In the glamour of 1950s post-war London, renowned dressmaker Reynolds Woodcock and his sister Cyril are at the center of British fashion, dressing royalty, movie stars, heiresses, socialites, debutants and dames with the distinct style of The House of Woodcock. Women come and go through Woodcock’s life, providing the confirmed bachelor with inspiration and companionship, until he comes across a young, strong-willed woman, Alma, who soon becomes a fixture in his life as his muse and lover. Once controlled and planned, he finds his carefully tailored life disrupted by love.
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Young Shakespeare is forced to stage his latest comedy, “Romeo and Ethel, the Pirate’s Daughter,” before it’s even written. When a lovely noblewoman auditions for a role, they fall into forbidden love — and his play finds a new life (and title). As their relationship progresses, Shakespeare’s comedy soon transforms into tragedy.
In 1777, one year since he had taken reign, King Jeong-jo bears a perilous palace life with his dedicated court servant, Gap-soo, amidst opposition and threats from those around with political ambitions. Meanwhile, Eul-soo, a member of a secret assassin group, receives orders to kill Jeong-jo. Gap-soo, who had also been in the same secret assassin ring as Eul-soo, later confesses to Jeong-jo about his dark past and his motive for coming into the palace. To Gap-soo’s surprise, Jeong-jo asks Gap-soo when he had given up being an assassin, then orders him to just leave the palace. However, Gap-soo finds out that there is another assassin besides him and frantically returns to the court, only to discover Eul-soo in combat with Jeong-jo. (c)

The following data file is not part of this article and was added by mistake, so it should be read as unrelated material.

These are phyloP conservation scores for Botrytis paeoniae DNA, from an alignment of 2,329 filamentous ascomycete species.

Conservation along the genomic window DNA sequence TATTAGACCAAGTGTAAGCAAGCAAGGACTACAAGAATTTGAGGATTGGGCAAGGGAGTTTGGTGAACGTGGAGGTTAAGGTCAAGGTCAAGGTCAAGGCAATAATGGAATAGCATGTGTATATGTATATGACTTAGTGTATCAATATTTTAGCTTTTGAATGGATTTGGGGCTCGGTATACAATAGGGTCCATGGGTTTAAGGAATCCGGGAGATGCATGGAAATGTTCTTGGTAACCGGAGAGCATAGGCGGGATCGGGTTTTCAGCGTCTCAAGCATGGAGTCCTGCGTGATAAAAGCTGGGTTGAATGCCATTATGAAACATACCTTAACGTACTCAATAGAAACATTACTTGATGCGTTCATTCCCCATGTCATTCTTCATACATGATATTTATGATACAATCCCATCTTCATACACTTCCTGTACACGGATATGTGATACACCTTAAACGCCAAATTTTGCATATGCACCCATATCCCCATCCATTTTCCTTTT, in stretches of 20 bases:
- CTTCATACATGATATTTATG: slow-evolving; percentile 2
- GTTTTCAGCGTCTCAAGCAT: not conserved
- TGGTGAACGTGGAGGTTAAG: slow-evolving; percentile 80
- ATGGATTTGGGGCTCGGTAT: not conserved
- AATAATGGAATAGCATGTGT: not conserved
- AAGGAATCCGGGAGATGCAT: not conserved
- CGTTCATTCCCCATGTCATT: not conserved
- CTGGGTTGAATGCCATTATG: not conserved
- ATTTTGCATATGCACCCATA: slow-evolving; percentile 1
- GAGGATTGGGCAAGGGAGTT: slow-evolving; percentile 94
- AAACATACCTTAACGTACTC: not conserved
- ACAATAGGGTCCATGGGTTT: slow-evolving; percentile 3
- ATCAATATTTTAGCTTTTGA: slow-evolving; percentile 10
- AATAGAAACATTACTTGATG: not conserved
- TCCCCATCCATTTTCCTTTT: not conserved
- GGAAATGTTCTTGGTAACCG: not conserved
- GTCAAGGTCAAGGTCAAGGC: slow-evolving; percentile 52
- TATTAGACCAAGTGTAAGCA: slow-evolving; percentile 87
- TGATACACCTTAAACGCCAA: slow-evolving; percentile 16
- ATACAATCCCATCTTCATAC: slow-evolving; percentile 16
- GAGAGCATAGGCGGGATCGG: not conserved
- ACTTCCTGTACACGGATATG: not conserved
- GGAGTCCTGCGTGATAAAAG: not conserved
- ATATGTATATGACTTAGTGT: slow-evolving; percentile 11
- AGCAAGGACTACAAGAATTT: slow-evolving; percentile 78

In a small town in Japan, Kirie comes upon her boyfriend’s father silently videotaping a snail. Later, the mans obsession with spirals becomes more and more bizarre, ending in his suicide in a washing machine which turn his body into a spiral. Soon other inhabitants become possessed with different forms of spirals.